Access to ArcGIS Online can be free when using the personal global account (I think it is still available; then you have limited storage and all your GIS resources published will be available to the public) or can cost you (using ArcGIS Online for Organizations also known as ArcGIS Online Subscription, which lets you make your services private as well as gives your personal website access with the access to the exposed resources).
Alternative to ArcGIS Online is ArcGIS Portal which is ArcGIS Online software that you can install on-premises in case you don't want to expose your resources to the Internet or for any other reason. You license ArcGIS Portal as an extension to ArcGIS Server software since 10.2 (which means it is not available directly). Earlier, it was a separate product that was accessible only via Esri Professional Services. Portal will let you organize your resources within a company and manage the services from one place.
A good place to read about the various parts of the ArcGIS Platform is here.
That article describes ArcGIS for Server and ArcGIS Online like this.
ArcGIS for Server — Powerful GIS back-office software that enables centralized, enterprise-level geodatabase management and server-based publication of maps and geographic information services throughout the enterprise and on the Internet as web services. ArcGIS Server supports the leading enterprise database management systems (DBMS): Oracle, SQL Server, DB2, Informix, and PostgreSQL. It is available on Windows or Linux servers on-site or in cloud configurations. ArcGIS Server provides the core technology for implementing large-scale GIS in organizations and businesses worldwide.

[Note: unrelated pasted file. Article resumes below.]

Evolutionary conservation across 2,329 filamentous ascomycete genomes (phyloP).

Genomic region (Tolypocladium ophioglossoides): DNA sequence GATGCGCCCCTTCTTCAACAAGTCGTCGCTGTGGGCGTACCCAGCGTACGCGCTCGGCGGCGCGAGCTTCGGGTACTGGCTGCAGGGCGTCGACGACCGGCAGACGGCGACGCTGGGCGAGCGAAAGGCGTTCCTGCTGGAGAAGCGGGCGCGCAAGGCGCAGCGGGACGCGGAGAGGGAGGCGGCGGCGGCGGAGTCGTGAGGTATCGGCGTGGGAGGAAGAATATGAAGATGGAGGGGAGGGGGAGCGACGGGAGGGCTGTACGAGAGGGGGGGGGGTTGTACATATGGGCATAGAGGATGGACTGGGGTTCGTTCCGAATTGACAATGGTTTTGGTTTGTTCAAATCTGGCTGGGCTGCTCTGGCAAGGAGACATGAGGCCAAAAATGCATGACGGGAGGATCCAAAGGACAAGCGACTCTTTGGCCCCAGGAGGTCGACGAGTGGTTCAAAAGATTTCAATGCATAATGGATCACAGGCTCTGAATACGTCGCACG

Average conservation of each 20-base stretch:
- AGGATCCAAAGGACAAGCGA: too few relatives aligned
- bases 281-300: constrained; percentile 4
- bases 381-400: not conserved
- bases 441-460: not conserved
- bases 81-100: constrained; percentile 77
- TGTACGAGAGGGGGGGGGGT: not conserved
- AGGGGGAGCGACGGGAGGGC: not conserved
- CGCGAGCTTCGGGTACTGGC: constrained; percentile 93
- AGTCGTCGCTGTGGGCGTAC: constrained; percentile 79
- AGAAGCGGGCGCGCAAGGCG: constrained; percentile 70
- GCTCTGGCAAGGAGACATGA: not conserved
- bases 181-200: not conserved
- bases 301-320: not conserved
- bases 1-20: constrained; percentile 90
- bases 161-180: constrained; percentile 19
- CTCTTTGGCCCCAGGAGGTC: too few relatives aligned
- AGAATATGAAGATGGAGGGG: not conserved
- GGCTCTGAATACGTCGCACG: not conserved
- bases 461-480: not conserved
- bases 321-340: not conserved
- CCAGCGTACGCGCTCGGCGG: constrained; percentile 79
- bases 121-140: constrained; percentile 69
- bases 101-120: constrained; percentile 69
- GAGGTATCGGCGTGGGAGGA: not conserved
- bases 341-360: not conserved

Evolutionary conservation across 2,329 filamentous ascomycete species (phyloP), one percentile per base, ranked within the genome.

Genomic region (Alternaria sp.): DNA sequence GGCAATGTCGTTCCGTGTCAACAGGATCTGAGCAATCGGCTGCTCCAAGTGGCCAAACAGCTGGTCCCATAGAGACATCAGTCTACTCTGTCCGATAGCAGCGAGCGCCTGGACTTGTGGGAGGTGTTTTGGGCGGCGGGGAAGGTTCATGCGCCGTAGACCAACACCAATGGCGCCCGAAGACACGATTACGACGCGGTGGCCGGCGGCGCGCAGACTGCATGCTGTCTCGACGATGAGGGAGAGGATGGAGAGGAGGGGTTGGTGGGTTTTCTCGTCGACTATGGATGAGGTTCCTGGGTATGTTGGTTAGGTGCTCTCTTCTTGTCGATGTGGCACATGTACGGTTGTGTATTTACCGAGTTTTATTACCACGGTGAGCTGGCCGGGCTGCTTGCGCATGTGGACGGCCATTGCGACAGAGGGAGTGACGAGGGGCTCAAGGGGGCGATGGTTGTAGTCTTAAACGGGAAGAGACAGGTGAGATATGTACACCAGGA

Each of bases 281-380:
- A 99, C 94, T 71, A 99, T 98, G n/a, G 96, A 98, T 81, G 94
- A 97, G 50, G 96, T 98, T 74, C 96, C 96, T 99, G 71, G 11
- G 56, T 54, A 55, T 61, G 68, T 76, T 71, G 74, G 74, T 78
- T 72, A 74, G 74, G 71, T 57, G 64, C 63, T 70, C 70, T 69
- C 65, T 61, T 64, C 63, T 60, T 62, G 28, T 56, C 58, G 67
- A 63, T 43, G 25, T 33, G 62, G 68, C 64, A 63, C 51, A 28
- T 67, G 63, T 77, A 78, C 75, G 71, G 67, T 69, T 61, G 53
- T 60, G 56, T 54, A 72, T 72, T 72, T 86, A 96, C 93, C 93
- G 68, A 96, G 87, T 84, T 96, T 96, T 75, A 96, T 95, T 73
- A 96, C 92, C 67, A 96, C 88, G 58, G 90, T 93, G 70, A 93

ArcGIS Online — Complete cloud-based, collaborative, content management for working with geographic information. The ArcGIS Online platform is a key capability of ArcGIS and is leveraged throughout the ArcGIS system. Anyone can use ArcGIS Online to find, create and share maps by visiting the www.ArcGIS.com website. This website provides free access to authoritative maps and data published by Esri, its partners and the GIS community. Anyone can login and create their own web maps by mashing up this data with beautiful built-in basemaps, loading their own data in from files and spreadsheets, or creating features using drawing tools.
ArcGIS Publisher is an extension to ArcGIS for Desktop that is described elsewhere:
ArcGIS Publisher lets you easily share and distribute your GIS maps, globes, and data with anyone. Using ArcGIS Publisher, you can convert ArcGIS map and globe documents to published map files (PMFs) that are viewable with ArcReader, a free application.
My quick summary of the differences are that:
- ArcGIS Publisher is not centered around interactive web delivery of spatial data. Instead it uses a specialised format to publish maps that can be used in a free viewer (ArcReader), and is analagous to publishing a PDF file for the free Adobe Reader.
- ArcGIS Online is a hosted solution for Web GIS
- ArcGIS for Server is an on-premises solution for Web GIS.
There are many overlaps in functionality between ArcGIS Online and ArcGIS for Server so I have only focussed on the high level differences in my summary.